In the analysis approach to pavement design, structures with lean-concrete bases require certain distinctive considerations that arise from the incidence of cracks in the lean concrete attributable to thermal and shrinkage effects that influence stresses and strains in the rest of the structure. Details of a two-stage design process, for both conventional lean-concrete-base structures and for those that involve a "sandwich" layer of unbound granular material above the lean concrete, are permitted. Both types of structures incorporate 100 mm of rolled-asphalt surfacing; the conventional structures use an additional thickness of dense bitumen macadam as part of a composite base. In stage 1 of the procedure, the full uncracked value of modulus is used for the lean concrete, and pavement life, in terms of numbers of standard axle loads, is calculated to the point at which secondary (traffic-inducted) cracking occurs. In stage 2, the modulus of the lean concrete is substantially reduced as a consequence of this cracking, and additional life is calculated on the basis of asphalt fatigue cracking or permanent deformation, whichever is critical. The total life is the sum of stages 1 and 2. The results are compared with current recommendations and with the results of full-scale trials. Since the granular material can only develop a modest value of modulus in sandwich construction, that technique does not appear to be very effective unless it can be shown to reduce the incidence of reflection cracking in the asphalt surface. (Author)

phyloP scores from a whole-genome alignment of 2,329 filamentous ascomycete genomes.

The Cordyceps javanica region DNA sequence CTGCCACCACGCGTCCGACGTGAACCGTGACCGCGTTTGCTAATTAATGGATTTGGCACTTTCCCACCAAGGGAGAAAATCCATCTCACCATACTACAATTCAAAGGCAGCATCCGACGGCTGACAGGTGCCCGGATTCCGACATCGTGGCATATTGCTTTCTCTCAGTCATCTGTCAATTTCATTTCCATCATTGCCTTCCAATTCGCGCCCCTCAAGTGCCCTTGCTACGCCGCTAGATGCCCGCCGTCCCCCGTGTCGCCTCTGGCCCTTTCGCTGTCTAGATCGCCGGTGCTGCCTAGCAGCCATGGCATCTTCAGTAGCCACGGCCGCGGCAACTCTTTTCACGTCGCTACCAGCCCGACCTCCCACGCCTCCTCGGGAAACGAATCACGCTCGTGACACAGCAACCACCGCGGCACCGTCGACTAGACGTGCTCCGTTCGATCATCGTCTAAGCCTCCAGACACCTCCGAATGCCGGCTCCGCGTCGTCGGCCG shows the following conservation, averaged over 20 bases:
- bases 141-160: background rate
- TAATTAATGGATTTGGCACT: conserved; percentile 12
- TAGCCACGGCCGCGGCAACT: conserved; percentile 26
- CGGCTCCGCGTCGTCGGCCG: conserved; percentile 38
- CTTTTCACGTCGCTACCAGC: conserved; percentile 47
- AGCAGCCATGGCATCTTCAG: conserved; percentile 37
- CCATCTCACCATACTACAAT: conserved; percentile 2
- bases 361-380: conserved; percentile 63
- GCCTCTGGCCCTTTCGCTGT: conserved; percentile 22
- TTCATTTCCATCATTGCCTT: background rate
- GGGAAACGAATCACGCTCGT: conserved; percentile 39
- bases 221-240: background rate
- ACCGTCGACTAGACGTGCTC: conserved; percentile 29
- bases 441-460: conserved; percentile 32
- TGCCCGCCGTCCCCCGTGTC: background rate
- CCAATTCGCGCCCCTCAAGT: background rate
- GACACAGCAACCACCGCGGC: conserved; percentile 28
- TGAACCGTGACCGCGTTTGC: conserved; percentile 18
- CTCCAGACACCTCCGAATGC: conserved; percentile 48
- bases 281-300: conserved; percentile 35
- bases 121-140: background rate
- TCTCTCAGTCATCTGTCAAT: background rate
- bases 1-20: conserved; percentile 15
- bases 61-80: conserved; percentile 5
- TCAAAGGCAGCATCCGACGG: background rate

Media Info

  • Media Type: Print
  • Features: Figures; References; Tables;
  • Pagination: pp 51-58
  • Monograph Title: Pavement systems: assessment of load effects, design, and bases
  • Serial:

Subject/Index Terms

Filing Info

  • Accession Number: 00308545
  • Record Type: Publication
  • ISBN: 0309029759
  • Files: TRIS, TRB
  • Created Date: Apr 22 1980 12:00AM